A business plan must guarantee against insolvency… against running out of cash. There are four ways to do this: conservative estimates so that the business always outperforms its plans, detailed cost identification to minimise omitted costs, contingency planning to accommodate forgotten items, and a positive cash balance throughout the plan.

9. The Risk Management Principle

A business plan must manage risks by convincingly dealing with uncertainty, reducing it to as close to zero as possible. This is simply stating that a business plan must be thoroughly researched, including desk research and field research. The more thoroughly a plan is researched the more it rests on sound facts, knowledge, and understanding, and the less the uncertainty and risk associated with the plan.

10. The Evidence Principle

A business plan must rest on supporting evidence, and guess work must be minimised. Sound evidence increases the reliability of a business plan and reduces the risk associated with it. And the less risky a plan is the more likely it will guide a business to success.

11. The Rigour Principle

A business plan must be rigorous  complete, correct, and reliable. This means that the plan must be derived from a systematic process that attends to all the issues that must be addressed. In particular, the plan must not be rushed. The issues must be sequenced and dealt with, each at the right time.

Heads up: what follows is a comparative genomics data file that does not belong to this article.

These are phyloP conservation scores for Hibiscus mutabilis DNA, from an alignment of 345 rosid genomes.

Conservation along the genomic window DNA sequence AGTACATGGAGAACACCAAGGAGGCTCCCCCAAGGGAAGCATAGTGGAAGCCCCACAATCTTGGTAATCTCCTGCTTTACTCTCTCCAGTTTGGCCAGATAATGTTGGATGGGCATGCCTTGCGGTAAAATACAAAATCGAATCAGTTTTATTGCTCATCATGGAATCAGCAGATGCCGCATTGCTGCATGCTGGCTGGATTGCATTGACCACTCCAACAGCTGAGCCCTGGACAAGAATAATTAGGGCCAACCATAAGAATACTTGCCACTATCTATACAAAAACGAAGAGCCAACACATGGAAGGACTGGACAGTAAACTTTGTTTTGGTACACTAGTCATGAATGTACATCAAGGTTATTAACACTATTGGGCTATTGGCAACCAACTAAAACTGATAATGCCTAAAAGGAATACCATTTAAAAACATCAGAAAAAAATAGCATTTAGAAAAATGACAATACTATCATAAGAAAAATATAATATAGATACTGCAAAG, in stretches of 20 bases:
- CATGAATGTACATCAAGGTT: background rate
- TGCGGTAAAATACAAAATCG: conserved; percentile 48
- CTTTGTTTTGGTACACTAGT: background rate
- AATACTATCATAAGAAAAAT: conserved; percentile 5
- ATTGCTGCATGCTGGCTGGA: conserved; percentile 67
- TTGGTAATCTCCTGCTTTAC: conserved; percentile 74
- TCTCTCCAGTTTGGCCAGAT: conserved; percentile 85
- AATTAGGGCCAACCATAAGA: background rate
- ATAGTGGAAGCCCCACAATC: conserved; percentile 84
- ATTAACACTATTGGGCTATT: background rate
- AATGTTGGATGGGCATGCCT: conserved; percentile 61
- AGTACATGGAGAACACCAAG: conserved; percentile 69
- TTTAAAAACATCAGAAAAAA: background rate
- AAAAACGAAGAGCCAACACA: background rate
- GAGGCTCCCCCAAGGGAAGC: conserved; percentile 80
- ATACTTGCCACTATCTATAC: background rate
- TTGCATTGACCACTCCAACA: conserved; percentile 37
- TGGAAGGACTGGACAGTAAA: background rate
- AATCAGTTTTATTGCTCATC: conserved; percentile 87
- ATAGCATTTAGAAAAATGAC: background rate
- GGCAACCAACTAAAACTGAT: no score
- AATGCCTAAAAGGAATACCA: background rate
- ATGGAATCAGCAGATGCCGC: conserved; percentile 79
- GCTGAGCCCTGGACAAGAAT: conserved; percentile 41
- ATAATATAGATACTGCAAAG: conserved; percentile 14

12. The Collaboration Principle

A business plan must be founded on collaboration (not confrontation)  it must satisfy the collaboration principle. This means that a business plan must be based on the works of others. It must not be opinionated. It also means that a collaborative, rather than a confrontational spirit, must exist in any business planning team if the results of that team are to be worthwhile.

Final Remarks

This article has discussed 12 killer principles of business planning that any plan must satisfy if it is to be taken seriously. Five of such principles are: requirements principle, objectives principle, motivation principle, background principle, and detail principle. These principles are a must for anyone running an offline or online business. If your business is failing it is more than likely that your failure to comply with one or more of these principles is to blame.